EAR TRAINING: From the Ear to the Fingerboard

Watching a musician who is able to improvise on the fly is quite incredible. 

Obviously, this skill comes from being able to play the lines that they are hearing in their head. The ability to play what we hear is one of every musicians ultimate goals. But, HOW does one get started on this path to natural musical expression?

For a guitarist, or any other instrumentalist, one of the biggest obstacles is translating the sounds that we hear in our head onto our instrument – in our case, onto the fingerboard.

When you hear a sound in your head, most musical people can quite readily open their  mouth and create that sound. The translation from the mind to the voice is quite effortless and is being done unconsciously.

Guitarists don’t have it that easy. Between our mind and our expression of a musical idea  lies the fingers, a multitude of neck patterns and technique to pull it all together. So, it may not exactly be easy to bridge the gap between our mind and the fingerboard, but we can get there. If an accomplished jazz player can do it, there must be a way, and there is... it is called, "Ear Training."

There are a variety of ear training categories – intervals, chords, scales, etc. When first getting started, one of the most important areas to focus on is intervals, since they are the fundamental building block for both scales and chords, (arpeggios).

When just starting out, it is best to keep the root of each interval you study, “fixed.” This means that the intervals you hear will always start from off of the same note. By working this way, you will get a better feel for the differences among the various intervals.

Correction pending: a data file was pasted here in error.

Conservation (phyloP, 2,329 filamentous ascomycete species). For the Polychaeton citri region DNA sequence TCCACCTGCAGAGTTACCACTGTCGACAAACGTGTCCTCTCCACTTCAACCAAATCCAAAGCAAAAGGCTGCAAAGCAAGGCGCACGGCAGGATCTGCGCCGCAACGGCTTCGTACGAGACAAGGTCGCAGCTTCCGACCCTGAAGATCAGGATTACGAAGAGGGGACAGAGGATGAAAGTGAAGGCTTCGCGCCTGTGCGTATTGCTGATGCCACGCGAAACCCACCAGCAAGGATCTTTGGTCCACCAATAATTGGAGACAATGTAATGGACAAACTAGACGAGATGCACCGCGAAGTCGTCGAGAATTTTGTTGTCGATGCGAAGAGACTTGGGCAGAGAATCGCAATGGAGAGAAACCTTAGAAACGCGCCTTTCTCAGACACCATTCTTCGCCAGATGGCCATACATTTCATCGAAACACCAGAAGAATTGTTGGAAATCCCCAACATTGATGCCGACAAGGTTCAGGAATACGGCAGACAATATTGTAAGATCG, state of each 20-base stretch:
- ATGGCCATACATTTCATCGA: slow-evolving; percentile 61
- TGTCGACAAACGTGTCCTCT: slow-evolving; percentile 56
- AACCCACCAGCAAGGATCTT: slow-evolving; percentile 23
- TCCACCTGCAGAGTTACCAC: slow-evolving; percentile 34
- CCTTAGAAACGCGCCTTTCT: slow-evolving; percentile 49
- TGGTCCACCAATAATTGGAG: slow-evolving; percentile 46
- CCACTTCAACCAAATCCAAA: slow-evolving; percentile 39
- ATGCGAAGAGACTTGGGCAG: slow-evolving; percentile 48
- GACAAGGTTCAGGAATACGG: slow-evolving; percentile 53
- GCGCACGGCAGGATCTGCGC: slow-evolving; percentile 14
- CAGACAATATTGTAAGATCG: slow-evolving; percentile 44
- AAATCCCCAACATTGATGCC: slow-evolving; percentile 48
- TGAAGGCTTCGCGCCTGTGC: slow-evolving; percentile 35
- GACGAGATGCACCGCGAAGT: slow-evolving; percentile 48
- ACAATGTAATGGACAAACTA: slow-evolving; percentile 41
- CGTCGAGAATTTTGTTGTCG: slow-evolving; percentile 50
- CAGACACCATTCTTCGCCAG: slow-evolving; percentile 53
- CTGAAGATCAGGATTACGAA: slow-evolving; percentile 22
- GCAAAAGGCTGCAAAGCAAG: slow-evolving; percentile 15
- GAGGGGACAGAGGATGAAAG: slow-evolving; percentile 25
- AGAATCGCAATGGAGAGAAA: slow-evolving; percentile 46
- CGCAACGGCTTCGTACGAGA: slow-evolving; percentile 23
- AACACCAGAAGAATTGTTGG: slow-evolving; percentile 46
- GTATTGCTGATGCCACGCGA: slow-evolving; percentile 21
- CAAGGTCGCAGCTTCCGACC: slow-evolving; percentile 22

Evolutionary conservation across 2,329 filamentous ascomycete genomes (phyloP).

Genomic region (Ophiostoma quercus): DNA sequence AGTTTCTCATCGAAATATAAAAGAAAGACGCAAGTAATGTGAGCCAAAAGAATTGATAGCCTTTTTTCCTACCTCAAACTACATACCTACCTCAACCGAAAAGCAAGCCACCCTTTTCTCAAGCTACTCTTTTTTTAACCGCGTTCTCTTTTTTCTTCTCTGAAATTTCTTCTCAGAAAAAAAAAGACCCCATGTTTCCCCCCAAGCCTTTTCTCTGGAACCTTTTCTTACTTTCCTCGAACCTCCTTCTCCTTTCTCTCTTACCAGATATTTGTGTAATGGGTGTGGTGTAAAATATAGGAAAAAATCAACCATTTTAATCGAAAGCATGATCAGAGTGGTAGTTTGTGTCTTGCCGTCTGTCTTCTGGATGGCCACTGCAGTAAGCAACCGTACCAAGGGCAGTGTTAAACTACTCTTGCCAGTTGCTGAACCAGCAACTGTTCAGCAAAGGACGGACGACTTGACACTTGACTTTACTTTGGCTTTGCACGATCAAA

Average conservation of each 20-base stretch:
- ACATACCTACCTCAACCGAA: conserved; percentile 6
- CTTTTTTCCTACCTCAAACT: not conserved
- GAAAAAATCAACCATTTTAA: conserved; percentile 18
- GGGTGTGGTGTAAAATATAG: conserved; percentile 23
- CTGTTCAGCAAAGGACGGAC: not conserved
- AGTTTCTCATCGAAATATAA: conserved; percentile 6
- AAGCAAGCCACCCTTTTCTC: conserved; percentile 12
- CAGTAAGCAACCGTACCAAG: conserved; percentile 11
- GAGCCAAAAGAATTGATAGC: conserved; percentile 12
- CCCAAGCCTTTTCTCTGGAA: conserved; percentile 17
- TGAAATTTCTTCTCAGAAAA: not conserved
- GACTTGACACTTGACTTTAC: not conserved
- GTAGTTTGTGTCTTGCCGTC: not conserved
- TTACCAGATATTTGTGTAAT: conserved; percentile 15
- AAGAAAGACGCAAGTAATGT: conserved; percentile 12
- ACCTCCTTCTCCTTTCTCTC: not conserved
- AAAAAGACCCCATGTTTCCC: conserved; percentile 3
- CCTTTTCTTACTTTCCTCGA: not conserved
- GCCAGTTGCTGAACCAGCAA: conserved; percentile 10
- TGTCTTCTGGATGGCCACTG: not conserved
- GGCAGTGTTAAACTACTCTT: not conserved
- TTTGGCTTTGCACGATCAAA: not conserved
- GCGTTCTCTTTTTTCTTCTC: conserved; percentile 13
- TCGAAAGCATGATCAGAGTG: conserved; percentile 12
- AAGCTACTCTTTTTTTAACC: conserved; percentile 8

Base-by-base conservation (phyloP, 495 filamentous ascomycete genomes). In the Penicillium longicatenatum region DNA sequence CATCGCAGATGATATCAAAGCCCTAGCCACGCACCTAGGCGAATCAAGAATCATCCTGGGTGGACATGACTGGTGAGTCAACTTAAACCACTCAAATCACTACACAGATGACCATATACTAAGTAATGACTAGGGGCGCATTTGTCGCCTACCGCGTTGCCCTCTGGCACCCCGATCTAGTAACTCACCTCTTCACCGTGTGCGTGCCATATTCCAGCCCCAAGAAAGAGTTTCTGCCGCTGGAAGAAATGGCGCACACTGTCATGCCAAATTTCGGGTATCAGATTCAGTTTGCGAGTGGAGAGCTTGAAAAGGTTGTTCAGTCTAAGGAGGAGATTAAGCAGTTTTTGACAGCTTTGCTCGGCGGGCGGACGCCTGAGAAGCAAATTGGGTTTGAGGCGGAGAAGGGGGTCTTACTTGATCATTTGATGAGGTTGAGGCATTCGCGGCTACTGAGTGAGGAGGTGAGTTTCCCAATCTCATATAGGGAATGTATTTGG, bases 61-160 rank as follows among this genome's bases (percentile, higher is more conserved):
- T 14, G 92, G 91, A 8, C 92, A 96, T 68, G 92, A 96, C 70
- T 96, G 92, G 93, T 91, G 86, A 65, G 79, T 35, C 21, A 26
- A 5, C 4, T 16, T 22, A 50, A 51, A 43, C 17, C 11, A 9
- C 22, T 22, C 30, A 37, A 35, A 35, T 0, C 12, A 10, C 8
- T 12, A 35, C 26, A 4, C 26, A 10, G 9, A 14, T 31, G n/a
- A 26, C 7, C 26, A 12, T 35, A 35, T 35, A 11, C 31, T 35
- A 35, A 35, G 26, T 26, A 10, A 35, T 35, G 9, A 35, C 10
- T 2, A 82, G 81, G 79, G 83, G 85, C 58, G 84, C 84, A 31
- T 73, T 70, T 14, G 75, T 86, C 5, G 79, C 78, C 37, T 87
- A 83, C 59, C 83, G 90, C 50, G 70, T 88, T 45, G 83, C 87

Begin with the following intervals in your training routine...

1. Prime a Single Tone: When doing this, sing the tone you've selected as your "Prime." This process is focuses on a single tone and the mastery of hearing it. Be sure to sing it. And, make sure that you sing it in tune. Once you have this tone down 100% move it to various unison locations along and around the neck. Even though it is the same note played consecutively, your ear must get used to its sound in different places on the fingerboard.

2. Major 3rd and Minor 3rd: These intervals contains 2 notes spaced either 2 whole steps apart to create a Major 3rd, (such as C to E, G to B, etc), producing a familiar uplifting, happy quality. Or, to produce the Minor 3rd, we have 2 notes spaced a tone plus a semi-tone apart. This could be related as 1 and a 1/2 steps, (such as C to Eb, F# to A, etc), producing a sad, negative or dark color of sound.

3. Perfect 5th: This interval spacing is 3 1/2 steps (C to G, G to D, etc). The so called 5th-chords (C5, D5, etc) used extensively in rock and roll are based on this interval. Sing this interval and notice the sound quality.

4. Octave – this interval consists of the same two notes played an octave (8 tones higher) apart.Sing these tones and notice the feel.

The key to developing a good ear is to come up with your own meaningful associations. You need to make it real. One of the best approaches is to associate each interval with a familiar tune. For instance, when I hear a major 3rd, I think of the song, "Oh When the Saints Go Marching In." At the beginning, the words, “Oh - When” is the Major 3rd.

I have a unique association for the perfect 5th. Those first two notes of the theme from the movie "Star Wars," are a perfect 5th apart.

When it comes down to hearing an octave, "Perfect 8," the theme from the song, "Somewhere Over the Rainbow," can be used. The first two notes of that famous theme, (Some - Where) are a "Perfect 8" apart.

So you get the point. Each interval needs to be personal for you. They need to evoke a response in the form of a memory.  Then, you'll associate it and be able to recall it.



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